All this month I’ve been looking at how business owners often struggle to take time away from their business. To round off this month’s ‘holiday’ theme, I’d like to talk about how the inability to take a break relates to the bigger picture of owning and running a business – and how it can impact the long-term health and value of your company.
In my experience as a business adviser (and owner), struggling to take a holiday is symptomatic of a wider issue that’s common among business owners: lack of work–life balance. Of course, owning a business takes passion and commitment, but a well-run business shouldn’t sap almost all your time and energy. If you find yourself spending too many hours in the business and crave a more normal, stable way of working, exit planning could be the answer.
‘But I’m not ready to sell my business!’
Exit planning is an important activity at any stage of a business’s lifecycle, not just when you’re thinking about selling up. It’s important because it helps you build a more profitable, well-run company that, when you’re ready to sell, will be more attractive to buyers. And a critical part of any exit plan is ensuring the business can operate independently of you, the business owner.
This is where your summer holiday – or, indeed, any break from the company – comes in. By developing your business so that you can take short holidays without things falling apart, you can eventually build up to taking extended breaks. In doing so, you create a company that functions well, whether you’re there or not. And that can really boost the value of your business.
Distance takes discipline
In my last post, I looked at how to make your business less dependent on you, and this is a vital first step in exit planning (not to mention being able to go on holiday and leave the laptop behind). But you also need to exercise quite a bit of discipline yourself, and trust your team to step up and handle things when you’re not around.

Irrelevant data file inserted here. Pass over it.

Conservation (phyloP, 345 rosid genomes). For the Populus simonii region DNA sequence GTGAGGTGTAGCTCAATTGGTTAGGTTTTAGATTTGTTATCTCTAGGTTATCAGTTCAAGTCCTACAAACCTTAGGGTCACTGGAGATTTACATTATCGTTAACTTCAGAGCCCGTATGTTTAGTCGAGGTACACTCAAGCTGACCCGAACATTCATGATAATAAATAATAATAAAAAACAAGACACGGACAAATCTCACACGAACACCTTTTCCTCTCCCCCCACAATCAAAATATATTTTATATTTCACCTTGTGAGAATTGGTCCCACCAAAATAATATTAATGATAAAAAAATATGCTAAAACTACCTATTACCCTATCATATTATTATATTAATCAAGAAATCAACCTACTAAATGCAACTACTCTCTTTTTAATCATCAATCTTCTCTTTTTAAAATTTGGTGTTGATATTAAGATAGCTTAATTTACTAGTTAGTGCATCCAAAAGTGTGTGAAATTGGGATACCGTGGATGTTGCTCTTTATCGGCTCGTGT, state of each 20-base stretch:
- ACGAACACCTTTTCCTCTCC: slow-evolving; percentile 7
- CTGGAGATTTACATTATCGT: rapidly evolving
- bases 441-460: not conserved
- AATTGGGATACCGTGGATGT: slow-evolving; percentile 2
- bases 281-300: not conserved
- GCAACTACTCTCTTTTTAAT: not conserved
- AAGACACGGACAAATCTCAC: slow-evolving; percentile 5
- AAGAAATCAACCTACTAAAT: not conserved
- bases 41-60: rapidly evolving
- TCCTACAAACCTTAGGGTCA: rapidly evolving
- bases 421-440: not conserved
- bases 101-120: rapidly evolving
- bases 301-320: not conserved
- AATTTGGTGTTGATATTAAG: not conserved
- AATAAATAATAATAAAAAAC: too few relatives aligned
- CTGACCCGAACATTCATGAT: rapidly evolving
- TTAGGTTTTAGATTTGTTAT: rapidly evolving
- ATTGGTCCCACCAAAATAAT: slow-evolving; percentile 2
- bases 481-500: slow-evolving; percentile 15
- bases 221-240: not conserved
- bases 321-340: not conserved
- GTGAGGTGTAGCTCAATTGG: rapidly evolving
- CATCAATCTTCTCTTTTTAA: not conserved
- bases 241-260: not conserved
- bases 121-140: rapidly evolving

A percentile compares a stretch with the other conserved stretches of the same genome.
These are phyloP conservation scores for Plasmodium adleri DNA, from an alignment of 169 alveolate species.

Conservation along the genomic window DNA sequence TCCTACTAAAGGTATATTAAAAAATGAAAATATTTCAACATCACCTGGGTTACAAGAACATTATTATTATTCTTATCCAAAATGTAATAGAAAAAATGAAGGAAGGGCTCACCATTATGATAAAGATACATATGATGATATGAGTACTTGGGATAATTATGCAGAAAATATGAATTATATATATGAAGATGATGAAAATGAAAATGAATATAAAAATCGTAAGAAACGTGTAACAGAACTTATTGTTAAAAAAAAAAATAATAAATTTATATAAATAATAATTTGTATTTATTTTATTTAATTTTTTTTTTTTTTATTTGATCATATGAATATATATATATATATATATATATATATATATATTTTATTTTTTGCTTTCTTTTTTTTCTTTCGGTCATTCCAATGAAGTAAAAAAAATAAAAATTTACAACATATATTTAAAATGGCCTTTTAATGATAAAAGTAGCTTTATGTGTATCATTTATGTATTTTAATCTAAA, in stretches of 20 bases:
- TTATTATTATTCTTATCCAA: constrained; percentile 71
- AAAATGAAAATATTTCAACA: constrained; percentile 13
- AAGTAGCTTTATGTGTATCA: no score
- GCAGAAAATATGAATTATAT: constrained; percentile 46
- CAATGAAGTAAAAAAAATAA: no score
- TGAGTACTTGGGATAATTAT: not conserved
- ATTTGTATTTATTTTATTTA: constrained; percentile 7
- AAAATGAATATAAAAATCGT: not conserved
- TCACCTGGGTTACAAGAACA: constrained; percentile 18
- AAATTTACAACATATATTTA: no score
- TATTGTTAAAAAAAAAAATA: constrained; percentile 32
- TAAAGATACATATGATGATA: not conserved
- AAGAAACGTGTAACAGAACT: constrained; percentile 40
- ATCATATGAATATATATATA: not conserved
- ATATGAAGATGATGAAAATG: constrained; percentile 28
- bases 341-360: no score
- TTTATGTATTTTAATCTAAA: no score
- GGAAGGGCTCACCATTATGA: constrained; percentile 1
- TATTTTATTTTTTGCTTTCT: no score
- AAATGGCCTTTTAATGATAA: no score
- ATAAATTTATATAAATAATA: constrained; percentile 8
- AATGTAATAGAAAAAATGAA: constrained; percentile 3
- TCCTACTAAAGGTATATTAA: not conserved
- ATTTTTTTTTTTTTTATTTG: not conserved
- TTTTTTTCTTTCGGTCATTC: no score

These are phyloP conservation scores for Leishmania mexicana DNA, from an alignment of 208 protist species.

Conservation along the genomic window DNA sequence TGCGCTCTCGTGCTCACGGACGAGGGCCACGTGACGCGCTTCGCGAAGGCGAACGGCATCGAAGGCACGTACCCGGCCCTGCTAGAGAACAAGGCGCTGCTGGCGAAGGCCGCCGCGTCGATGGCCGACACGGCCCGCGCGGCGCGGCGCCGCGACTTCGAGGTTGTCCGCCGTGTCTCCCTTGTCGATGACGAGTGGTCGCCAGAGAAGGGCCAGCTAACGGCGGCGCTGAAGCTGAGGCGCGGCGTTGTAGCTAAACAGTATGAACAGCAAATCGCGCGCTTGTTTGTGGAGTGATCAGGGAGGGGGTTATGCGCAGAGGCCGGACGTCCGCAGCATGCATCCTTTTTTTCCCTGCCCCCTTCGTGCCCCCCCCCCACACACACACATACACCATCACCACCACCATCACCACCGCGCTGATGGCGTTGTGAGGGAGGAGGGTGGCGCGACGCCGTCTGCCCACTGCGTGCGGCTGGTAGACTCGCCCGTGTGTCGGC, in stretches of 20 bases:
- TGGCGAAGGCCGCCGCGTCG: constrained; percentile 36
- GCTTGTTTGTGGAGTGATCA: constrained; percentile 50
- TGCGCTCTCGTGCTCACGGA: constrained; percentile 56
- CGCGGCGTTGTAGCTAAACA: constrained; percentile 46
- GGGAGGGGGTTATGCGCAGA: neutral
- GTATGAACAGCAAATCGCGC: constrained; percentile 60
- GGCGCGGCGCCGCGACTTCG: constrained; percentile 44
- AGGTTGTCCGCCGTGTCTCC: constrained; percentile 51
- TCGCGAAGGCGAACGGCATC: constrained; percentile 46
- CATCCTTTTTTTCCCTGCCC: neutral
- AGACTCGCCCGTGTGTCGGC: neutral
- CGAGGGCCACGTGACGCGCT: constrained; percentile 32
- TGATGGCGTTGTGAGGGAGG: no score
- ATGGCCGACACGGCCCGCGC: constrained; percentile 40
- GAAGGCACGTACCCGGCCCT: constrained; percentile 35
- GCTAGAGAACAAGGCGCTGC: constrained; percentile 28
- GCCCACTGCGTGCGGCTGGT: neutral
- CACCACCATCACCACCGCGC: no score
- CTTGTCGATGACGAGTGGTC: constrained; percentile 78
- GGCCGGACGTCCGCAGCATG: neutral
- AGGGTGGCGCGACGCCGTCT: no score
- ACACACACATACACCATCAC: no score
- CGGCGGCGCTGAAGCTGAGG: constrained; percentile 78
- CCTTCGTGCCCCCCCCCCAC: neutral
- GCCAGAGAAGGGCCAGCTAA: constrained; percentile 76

Answering emails or dialling into conference calls when you’re at the beach, for example, won’t do you or your business any favours in the long term. One compromise is to check emails or take calls for a brief period every day – say 30 minutes first thing in the morning – and only during that period. But this also takes a lot of discipline. It’s all too easy for 30 minutes to turn into three hours. If you can switch off altogether, it’s ultimately better for you and your business.
When you’re planning your next holiday, think of it as a great opportunity to fine-tune or kick-start your exit plan and improve the long-term health and value of your company, ideally with the help of a trusted business adviser. Discover more about exit planning and see how Henchards can help you plan for this summer and beyond.